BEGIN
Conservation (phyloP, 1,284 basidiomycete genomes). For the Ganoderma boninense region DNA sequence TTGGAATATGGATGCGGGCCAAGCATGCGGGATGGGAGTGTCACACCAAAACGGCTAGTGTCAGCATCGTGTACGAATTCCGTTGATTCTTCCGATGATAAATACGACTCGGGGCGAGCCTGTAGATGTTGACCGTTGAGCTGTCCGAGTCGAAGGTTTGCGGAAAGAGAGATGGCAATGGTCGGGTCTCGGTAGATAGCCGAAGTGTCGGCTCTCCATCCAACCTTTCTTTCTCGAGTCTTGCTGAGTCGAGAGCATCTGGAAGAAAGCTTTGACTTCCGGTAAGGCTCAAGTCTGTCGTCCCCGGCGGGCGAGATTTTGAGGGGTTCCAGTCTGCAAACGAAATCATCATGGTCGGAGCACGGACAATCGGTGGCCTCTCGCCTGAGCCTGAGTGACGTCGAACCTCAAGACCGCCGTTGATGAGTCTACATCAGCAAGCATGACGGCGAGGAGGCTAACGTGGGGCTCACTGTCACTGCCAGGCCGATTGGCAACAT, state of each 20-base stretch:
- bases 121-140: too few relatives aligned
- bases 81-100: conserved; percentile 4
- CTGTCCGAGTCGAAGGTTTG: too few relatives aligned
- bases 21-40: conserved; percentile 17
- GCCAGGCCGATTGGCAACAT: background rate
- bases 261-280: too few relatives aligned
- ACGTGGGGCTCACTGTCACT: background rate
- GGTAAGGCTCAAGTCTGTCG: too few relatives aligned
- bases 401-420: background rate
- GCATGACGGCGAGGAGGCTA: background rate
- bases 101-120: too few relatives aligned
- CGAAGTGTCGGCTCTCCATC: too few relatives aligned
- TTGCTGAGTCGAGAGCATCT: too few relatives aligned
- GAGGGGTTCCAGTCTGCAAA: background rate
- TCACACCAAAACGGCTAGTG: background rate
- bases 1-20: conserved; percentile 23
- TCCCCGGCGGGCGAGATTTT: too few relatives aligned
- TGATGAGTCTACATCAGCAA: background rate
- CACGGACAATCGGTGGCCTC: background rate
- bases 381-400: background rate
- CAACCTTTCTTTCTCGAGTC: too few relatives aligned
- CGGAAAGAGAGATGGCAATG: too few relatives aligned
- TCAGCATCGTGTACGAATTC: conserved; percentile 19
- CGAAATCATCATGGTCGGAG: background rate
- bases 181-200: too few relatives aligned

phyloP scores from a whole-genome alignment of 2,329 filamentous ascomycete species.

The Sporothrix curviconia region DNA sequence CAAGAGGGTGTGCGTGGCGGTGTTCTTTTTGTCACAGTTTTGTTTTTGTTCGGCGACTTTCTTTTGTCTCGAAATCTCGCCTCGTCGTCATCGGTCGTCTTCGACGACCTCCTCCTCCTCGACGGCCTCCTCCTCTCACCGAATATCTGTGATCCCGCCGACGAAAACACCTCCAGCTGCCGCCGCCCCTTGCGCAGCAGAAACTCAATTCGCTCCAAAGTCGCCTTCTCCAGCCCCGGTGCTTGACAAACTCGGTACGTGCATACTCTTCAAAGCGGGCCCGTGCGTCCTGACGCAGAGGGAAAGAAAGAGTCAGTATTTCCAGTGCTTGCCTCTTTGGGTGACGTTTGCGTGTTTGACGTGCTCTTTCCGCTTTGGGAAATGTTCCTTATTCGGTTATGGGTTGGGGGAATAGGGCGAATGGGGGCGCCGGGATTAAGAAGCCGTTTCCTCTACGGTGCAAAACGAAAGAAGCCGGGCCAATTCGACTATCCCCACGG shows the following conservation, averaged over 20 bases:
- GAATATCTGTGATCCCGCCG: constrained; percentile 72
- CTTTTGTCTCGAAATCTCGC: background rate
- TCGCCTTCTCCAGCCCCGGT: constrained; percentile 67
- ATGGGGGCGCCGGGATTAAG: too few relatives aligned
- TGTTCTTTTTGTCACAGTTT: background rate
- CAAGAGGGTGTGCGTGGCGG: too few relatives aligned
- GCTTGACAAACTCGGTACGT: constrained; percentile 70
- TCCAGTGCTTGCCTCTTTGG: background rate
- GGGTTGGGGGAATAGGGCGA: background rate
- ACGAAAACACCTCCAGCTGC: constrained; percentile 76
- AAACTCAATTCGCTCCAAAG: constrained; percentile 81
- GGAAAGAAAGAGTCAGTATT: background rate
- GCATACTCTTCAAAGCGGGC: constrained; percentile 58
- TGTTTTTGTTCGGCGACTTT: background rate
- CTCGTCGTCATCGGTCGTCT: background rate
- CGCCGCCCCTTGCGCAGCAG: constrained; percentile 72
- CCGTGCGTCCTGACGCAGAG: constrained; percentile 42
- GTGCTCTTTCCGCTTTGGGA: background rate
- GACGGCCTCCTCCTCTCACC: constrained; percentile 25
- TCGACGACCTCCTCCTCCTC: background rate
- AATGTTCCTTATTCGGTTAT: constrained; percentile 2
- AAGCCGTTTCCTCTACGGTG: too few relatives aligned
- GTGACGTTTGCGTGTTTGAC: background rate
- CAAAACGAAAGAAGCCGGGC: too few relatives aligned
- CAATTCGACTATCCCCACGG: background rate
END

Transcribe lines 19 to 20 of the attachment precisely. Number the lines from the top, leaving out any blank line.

- TGATGAGTCTACATCAGCAA: background rate
- CACGGACAATCGGTGGCCTC: background rate